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Liborius of Le Mans (c. 348–397) was the second Bishop of Le Mans. He is the patron saint of the cathedral and archdiocese of Paderborn in Germany. The year of his birth is unknown; he died in 397, reputedly on 23 July.[2]

Saint Liborius
Paderborner Dom Dreifaltigkeitskapelle Liborius.jpg
Saint Liborius, relief in the Trinity Chapel of the Paderborn Cathedral.
Bishop, Confessor, Pastor
Le Mans (modern-day France)
Venerated inRoman Catholic Church
Major shrinePaderborn
Feast23 July
Attributespebbles on a book; peacock; episcopal attire [1]
Patronageagainst calculi; against colic; against fever; against gall stones; Paderborn Cathedral; Paderborn

Le Mans and PaderbornEdit

As for other fourth-century saints, little is known of his life. He was a Gaul, influenced by Latin culture. He is said to have been Bishop of Le Mans for 49 years. He built some churches in its neighbourhood, an indication that his missionary activity was limited to the Gaul of his time. He is said to have ordained, in the course of 96 ordinations, 217 priests and 186 deacons. Saint Martin of Tours assisted him when he was dying. He was buried in the Apostle Basilica of Le Mans, beside his predecessor, Julian, the founder of the bishopric.[2]

Miracles are said to have occurred at his tomb. In 835 Bishop Aldrich placed some relics of his body into an altar in the cathedral, and in the following year, on the instructions of Emperor Louis the Pious, sent the body to Bishop Badurad of Paderborn [de], a diocese founded in 799 by Pope Leo III and Emperor Charlemagne that had no saint of its own.[2]

From this arose a "love bond of lasting brotherhood" that has survived all the hostilities of the succeeding centuries and is considered to be the oldest contract still in force. Both churches bound themselves to help each other by prayer and material assistance, as they have in fact done on more than one occasion.[2]

In view of the power that veneration of Saint Liborius has had in binding peoples together, Archbishop Johannes Joachim Degenhardt of Paderborn established in 1977 the Saint Liborius Medal for Unity and Peace, which is conferred every five years on someone who has contributed to the unity of Europe on Christian principles.[2]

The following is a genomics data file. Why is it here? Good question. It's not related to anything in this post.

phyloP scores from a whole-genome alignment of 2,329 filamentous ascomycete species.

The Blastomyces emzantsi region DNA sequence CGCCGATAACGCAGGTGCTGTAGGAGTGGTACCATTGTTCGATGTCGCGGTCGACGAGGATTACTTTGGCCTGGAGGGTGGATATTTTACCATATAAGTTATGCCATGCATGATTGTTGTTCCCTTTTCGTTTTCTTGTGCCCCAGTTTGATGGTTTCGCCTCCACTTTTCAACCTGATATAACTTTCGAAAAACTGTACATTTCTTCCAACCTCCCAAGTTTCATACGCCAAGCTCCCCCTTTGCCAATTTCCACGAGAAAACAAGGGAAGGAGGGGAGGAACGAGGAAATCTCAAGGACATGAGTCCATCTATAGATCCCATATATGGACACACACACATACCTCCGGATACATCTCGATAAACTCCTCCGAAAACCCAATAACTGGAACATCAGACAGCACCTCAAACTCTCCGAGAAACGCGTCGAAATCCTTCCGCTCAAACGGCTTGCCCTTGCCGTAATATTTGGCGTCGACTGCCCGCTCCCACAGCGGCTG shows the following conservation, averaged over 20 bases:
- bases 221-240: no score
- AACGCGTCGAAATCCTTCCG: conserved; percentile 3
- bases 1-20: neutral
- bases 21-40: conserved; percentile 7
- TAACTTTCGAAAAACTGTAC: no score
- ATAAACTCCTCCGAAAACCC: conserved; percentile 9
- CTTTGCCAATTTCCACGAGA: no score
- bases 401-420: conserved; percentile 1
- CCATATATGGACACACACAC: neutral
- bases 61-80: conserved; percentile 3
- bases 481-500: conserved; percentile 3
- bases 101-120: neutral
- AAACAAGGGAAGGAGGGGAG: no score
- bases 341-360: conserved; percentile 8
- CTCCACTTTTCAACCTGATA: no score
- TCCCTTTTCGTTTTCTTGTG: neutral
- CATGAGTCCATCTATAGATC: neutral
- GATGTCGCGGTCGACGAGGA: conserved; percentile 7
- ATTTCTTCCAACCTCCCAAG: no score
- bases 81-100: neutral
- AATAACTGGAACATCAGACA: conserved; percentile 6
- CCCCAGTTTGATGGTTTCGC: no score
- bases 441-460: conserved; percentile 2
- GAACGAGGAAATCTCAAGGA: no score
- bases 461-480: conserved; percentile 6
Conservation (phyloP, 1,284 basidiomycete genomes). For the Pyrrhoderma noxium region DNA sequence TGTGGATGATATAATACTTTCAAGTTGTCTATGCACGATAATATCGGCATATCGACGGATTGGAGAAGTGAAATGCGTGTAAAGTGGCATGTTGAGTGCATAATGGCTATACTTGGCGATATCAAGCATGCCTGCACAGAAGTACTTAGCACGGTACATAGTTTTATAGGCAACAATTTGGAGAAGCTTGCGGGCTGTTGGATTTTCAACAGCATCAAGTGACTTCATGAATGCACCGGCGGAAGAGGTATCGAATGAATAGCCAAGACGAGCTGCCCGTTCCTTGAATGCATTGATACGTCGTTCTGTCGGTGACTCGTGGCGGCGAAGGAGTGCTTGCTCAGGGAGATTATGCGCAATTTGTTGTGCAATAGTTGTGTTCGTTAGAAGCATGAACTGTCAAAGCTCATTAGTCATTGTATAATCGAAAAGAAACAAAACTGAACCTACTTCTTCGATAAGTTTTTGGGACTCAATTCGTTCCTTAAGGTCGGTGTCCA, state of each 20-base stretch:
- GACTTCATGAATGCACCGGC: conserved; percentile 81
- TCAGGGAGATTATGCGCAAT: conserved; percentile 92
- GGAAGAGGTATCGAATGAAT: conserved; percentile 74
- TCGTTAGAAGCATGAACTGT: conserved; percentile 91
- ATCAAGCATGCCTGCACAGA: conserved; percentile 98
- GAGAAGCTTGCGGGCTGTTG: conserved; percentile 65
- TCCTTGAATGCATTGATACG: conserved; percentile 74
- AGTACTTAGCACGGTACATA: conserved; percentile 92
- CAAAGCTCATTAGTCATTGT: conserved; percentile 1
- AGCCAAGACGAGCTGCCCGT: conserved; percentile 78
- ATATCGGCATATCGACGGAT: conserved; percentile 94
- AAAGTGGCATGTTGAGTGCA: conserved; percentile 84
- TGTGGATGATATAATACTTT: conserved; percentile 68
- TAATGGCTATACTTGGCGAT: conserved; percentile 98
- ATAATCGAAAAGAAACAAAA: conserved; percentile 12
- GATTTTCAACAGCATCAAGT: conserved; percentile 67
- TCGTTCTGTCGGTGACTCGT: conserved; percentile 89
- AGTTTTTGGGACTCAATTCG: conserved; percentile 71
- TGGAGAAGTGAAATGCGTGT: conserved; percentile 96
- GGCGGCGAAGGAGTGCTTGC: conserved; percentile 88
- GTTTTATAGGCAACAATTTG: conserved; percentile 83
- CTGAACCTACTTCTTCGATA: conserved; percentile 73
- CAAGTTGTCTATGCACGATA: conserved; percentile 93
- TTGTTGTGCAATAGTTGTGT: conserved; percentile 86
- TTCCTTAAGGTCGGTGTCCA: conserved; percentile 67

Patronage and symbologyEdit

Since Liborius died in the arms of his friend Martin of Tours, he is looked to as a patron of a good death. Since the thirteenth century he is prayed to for assistance against that gallstones that are caused by the water of the limestone area; the first account of a healing of this kind concerns the cure of Archbishop Werner von Eppstein, who came on pilgrimage to the saint's shrine in 1267. This is the origin of the saint's attribute of three stones placed on a copy of the Bible. In the same period he became the patron of the cathedral and the archdiocese, rather than the Blessed Virgin Mary and Saint Kilian, who were previously in first place. And as stated above, he is seen as a patron of peace and understanding among peoples.[2] He is invoked against colic, fever, and gallstones.

As well as being shown as a bishop carrying small stones on a book, Saint Liborius is also shown with the attribute of a peacock, because of a legend that, when his body was brought to Paderborn, a peacock guided the bearers.

The popularity of the saint in Paderborn is shown in the week-long yearly festival that begins on the Saturday after his 23 July feast day.[2]


St Liborius is a recognized saint of the Roman Catholic Church,[3] but his feast day was not included in the Tridentine Calendar. It was added in 1702 as a commemoration within the 23 July celebration of Saint Apollinaris of Ravenna. The 1969 Mysterii Paschalis revision judged that he was not of sufficient universal importance for insertion in the General Roman Calendar and that it should be left to local calendars to include him.[4]


Libori is a festival in Paderborn, Germany, in honour of Saint Liborius, which takes place annually in the last week of July.

External linksEdit


  1. ^ Stracke, Richard (2015-10-20). "Saint Liborius". Christian Iconography.
  2. ^ a b c d e f g Hermann-Joseph Rick (1993). "Liborius, zweiter Bischof von Le Mans)". In Bautz, Traugott (ed.). Biographisch-Bibliographisches Kirchenlexikon (BBKL) (in German). 5. Herzberg: Bautz. cols. 17–20. ISBN 3-88309-043-3.
  3. ^ "Martyrologium Romanum" (Libreria Editrice Vaticana, 2001 ISBN 88-209-7210-7)
  4. ^ "Calendarium Romanum" (Libreria Editrice Vaticana, 1969), p. 131